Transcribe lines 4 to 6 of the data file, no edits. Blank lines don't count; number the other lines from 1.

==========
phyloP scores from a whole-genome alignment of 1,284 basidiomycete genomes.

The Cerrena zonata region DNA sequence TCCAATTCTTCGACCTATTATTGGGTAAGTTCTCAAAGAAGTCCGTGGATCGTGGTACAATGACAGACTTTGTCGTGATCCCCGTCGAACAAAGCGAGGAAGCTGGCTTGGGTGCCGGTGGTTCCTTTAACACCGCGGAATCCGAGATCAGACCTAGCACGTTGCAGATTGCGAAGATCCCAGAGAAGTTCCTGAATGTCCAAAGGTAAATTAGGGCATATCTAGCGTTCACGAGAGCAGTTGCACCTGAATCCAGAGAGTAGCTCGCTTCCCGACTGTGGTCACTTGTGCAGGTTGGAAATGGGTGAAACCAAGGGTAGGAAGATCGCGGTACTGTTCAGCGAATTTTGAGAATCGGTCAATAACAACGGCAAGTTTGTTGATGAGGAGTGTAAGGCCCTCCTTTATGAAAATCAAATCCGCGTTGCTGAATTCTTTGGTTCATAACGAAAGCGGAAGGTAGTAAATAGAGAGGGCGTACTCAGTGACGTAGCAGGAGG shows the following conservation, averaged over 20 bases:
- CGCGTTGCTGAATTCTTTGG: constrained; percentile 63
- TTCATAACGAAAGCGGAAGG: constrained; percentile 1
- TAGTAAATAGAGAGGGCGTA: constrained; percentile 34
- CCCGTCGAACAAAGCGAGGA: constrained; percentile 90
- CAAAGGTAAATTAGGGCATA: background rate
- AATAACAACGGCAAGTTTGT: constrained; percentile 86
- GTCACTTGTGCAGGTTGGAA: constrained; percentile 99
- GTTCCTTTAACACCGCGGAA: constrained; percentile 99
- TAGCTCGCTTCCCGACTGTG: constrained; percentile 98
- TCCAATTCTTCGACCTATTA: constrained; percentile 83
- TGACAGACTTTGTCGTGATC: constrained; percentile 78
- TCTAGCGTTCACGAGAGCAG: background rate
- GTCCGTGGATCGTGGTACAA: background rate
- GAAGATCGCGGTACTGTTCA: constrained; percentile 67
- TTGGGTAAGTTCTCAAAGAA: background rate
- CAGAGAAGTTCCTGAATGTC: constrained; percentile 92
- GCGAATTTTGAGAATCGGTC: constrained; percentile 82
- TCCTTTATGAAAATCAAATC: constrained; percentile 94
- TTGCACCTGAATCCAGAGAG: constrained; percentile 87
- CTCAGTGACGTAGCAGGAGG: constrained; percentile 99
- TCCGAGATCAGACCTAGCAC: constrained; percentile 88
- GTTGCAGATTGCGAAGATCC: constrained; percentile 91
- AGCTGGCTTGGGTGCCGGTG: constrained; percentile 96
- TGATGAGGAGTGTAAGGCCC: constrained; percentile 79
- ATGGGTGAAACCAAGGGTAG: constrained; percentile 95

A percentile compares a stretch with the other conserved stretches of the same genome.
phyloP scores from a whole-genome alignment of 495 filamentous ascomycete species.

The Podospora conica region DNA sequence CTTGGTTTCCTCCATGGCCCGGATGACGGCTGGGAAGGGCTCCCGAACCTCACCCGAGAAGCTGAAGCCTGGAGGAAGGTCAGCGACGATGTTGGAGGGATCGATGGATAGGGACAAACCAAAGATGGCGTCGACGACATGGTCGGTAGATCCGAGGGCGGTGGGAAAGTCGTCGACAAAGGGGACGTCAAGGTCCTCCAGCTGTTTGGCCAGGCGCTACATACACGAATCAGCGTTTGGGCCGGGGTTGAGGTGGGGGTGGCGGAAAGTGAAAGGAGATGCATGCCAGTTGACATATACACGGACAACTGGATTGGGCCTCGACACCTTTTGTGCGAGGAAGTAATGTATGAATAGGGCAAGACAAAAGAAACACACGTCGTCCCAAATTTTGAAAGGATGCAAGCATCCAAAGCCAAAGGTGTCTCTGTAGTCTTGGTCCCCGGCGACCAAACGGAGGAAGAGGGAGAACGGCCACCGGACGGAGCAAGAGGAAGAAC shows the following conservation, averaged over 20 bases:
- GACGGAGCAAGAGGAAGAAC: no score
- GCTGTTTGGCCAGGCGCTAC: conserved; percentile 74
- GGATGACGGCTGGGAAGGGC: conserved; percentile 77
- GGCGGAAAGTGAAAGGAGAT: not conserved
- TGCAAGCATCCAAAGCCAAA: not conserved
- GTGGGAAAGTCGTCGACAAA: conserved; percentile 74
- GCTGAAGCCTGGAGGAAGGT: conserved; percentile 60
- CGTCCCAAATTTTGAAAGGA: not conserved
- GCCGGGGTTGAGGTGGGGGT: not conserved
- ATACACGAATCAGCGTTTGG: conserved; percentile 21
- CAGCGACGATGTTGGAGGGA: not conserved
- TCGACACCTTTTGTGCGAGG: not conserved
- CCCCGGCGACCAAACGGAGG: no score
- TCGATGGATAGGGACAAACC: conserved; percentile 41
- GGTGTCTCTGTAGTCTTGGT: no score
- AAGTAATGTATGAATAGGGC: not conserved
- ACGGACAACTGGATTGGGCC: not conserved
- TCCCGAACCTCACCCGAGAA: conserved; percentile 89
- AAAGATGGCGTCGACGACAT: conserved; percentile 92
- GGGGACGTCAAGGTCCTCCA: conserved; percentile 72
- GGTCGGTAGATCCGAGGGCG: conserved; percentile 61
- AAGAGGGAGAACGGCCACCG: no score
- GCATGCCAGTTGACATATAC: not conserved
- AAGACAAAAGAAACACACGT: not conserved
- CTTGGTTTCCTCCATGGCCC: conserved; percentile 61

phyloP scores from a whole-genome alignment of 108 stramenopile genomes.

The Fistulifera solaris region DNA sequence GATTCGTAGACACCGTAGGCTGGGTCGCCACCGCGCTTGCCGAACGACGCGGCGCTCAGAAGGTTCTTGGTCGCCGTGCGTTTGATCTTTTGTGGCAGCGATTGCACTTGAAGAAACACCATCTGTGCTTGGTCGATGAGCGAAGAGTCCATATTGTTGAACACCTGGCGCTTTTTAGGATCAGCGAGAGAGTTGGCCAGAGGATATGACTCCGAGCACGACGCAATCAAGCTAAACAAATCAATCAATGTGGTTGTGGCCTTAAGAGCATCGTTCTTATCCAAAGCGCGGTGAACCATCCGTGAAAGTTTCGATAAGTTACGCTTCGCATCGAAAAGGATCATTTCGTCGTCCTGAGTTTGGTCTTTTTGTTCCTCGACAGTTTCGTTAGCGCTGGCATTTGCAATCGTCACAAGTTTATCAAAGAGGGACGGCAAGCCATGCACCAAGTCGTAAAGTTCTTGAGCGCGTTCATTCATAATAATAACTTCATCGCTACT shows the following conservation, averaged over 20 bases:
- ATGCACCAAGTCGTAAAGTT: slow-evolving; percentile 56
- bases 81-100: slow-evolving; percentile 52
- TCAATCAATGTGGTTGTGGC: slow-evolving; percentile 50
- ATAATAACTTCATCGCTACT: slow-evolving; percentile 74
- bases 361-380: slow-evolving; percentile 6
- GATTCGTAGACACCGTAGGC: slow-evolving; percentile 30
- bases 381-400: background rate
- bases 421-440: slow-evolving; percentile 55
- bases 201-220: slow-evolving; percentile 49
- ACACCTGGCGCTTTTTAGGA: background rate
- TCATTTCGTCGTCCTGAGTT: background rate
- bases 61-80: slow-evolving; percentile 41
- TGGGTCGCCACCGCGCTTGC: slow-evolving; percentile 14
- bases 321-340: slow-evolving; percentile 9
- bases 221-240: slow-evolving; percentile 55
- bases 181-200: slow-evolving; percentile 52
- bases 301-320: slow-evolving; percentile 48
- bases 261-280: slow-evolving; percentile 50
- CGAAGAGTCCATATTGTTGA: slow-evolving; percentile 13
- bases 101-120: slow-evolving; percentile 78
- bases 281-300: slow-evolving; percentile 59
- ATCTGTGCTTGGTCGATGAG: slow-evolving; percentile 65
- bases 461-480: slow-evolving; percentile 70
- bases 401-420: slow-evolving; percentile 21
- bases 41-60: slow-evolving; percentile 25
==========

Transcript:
- TTCATAACGAAAGCGGAAGG: constrained; percentile 1
- TAGTAAATAGAGAGGGCGTA: constrained; percentile 34
- CCCGTCGAACAAAGCGAGGA: constrained; percentile 90